- Rough roller, ¾-inch nap for flat, satin or eggshell on highly textured stucco or masonry walls and drywall with a heavy knock down type finish.
- 1-inch angled brush for small or narrow details, such as moldings and window muntins.
- 2½-inch angled brush for window and door casing, cabinetry, and cutting in.
- 3-inch straight brush: Best for large expanses, such as wainscoting and doors.
Quality brushes run any where from $15 to $20. They are made of nylon/polyester for latex based paints, or natural bristles for oil base, stains, varnish and so on. Check that you are selecting the correct type of brush for the paint you are using.
How much does it cost?
I get asked many questions, but I would say this is the highest on the list “how much will it cost” or “Why so much”.
Paint cost per gallon can run for a few dollars for low quality flat paint to upwards of $50 a gallon for a good quality washable paint. Like paint, brushes and roller covers can run from a few cents to 10’s of dollars. So lets do a little breakdown, using mid grade materials and tools…
DIY Cost: To paint an average 10 x 12 room yourself. As a first time home owner expect to pay around $200.00.
Here’s the breakdown:
New Tools, roller frame, pan, pole, roller covers, brushes, tape, plastic, drop clothes, etc… $60
Paint;$105 ( 1 gallon each- Ceiling, wall and trim)
If you paint more than one room, you will use some of the excess materials and reuse tools, so the cost may decrease slightly per room depending on the amount of consumable items you need (consumables are things like paper and tape that can’t be reused).
Prep before painting?
In addition to the obvious things like removing/covering furniture, wall decorations etc. You will also want to do the following, remember a little prep work goes a long way in making for a nicer job and faster clean up.
- Remove outlet and switch covers and put a strip of tape over the outlet or switch
- If your painting the ceiling remove or cover air conditioning vents
- Wrap light fixtures and ceiling fans with plastic.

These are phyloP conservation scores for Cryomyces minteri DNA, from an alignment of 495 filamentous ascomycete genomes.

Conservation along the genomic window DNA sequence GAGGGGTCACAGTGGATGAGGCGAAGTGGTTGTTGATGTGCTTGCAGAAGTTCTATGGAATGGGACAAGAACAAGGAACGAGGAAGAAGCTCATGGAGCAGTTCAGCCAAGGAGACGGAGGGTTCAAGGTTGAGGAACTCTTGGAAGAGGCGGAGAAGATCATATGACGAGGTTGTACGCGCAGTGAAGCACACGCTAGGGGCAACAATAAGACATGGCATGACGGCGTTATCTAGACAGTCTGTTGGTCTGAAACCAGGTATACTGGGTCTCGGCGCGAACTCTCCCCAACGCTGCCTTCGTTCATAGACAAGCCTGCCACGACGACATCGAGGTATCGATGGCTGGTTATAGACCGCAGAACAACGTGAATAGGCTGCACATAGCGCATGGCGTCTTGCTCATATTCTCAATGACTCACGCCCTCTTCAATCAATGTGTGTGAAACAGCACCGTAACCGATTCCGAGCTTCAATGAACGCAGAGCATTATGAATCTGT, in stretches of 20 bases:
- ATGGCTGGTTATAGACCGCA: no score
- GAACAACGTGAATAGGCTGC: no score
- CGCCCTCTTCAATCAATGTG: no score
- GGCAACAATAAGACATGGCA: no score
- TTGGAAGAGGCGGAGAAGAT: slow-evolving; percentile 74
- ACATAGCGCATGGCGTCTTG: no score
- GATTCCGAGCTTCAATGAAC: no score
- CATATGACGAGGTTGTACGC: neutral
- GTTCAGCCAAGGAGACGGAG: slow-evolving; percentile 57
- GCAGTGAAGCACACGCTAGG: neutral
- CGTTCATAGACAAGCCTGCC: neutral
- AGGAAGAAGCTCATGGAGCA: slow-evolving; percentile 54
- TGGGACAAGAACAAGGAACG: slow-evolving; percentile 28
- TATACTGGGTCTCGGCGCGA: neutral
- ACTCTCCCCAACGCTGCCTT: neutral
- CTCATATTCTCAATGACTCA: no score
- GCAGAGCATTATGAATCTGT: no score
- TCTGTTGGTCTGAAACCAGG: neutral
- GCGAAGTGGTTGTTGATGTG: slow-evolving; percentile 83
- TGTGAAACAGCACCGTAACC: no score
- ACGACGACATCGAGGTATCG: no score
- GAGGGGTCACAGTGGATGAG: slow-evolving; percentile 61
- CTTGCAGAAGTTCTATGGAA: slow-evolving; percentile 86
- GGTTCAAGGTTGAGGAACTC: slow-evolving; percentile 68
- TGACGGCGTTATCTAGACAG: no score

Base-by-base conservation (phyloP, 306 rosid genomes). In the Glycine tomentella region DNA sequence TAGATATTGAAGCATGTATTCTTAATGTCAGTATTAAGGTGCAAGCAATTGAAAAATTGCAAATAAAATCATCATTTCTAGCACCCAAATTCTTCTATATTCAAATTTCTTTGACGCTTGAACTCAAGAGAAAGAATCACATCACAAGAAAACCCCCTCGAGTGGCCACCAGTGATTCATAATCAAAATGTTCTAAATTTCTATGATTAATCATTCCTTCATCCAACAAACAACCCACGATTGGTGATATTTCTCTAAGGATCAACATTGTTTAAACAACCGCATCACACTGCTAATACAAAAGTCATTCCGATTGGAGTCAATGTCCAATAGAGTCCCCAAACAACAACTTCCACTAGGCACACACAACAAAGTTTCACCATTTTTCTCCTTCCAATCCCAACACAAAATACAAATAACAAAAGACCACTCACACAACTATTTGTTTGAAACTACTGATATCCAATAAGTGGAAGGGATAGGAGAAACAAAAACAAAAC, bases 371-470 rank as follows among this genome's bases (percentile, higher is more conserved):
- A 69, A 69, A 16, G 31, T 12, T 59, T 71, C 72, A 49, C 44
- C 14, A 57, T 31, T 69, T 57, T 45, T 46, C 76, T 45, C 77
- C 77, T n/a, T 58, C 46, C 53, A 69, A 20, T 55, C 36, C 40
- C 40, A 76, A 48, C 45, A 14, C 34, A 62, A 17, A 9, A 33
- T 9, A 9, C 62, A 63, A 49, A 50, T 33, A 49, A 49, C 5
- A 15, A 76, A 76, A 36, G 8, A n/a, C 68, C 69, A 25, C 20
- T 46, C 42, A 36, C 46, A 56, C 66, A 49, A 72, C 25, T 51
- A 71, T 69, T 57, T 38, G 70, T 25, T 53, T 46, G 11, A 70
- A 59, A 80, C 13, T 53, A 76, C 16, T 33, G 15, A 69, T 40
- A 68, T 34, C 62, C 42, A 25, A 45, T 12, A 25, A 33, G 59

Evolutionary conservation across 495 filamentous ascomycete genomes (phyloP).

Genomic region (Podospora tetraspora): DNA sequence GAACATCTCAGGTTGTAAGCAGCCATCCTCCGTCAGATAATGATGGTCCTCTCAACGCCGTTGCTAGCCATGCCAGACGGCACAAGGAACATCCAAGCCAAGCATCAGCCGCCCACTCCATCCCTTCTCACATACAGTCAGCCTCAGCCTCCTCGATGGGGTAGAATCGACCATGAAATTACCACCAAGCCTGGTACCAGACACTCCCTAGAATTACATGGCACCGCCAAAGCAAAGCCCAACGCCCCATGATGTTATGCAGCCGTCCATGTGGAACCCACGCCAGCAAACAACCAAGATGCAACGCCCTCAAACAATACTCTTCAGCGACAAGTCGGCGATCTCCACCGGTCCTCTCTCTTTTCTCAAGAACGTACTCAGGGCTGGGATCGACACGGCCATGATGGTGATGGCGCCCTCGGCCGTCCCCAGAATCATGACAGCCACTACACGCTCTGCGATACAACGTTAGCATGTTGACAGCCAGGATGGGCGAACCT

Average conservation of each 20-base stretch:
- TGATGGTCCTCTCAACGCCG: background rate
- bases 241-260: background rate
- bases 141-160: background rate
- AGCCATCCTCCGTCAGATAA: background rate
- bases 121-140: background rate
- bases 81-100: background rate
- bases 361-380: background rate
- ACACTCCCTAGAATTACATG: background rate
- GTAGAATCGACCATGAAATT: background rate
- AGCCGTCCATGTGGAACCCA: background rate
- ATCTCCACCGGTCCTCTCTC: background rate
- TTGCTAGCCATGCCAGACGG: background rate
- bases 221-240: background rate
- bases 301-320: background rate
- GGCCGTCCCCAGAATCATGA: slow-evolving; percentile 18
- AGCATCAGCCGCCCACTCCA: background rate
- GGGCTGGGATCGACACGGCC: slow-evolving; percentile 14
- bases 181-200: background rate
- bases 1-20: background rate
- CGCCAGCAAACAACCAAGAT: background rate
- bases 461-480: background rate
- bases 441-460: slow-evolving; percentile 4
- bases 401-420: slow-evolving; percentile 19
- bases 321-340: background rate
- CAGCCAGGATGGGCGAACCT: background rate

- Wrap door hardware such as hinges and knobs with tape and plastic
- Do all repairs such as filling cracks and holes
- Wipe down walls and trim to remove dust and dirt
- Cover floors with drop cloths
Even if your in a hurry, don’t short change the prep work. Many homeowners are so anxious to get the paint up that we don’t take the crucial prep steps especially thoroughly cleaning the walls—remember to pay close attention to the kitchen, where there is inevitably invisible grease, oil, and food residue. Think of it this way… what happens if you paint a greasy cookie pan? If you miss this step, you will be sorry in the long run.
Removing outlet and switch covers is another area homeowners like to skip- I have even seen them painted completely over. When you paint up to an outlet cover you run the risk of sealing it to the wall which causes damage when it is removed in the future and painting over it… Sorry, but that is just plain lazy!
I have seen a fair number of homes where the owners didn’t pay attention to the prep work… and it not only makes for a sloppy job it causes problems in the future when you go to repaint.
How long will it take?
Prep work and painting is one project you don’t want to rush. An average 10-by-12-foot room will take about two days, here’s why;
|Day 1||Day 2|
|Prep: 3 hours
Prime: 2 hours
Dry time: 4 hours
First coat: 2 hours
Overnight to dry
|Second coat: 2 hours
Dry time: 6 hours
Touch up and cut in 2 hours
Keep in mind that if you are doing more than one room your sequence and time will change because you will be doing all the prep first, then all the priming and so on.
An average 1600 sq foot, two bedroom house takes a quality professional painter 5 to 7 days depending on the colors and number of coats, keep this in mind as well as your skill level when estimating how long your painting project will take.
Working in this sequence may help to minimize the chance of marring already painted surfaces and help speed up the process. After doing your prep, paint in this order working top to bottom- 1. Ceilings, 2. Walls, 3. Doors and trim
Have patience, take your time and you will be able to enjoy a quality job for years to come.
Until next time…
Life is simple…enjoy the colors!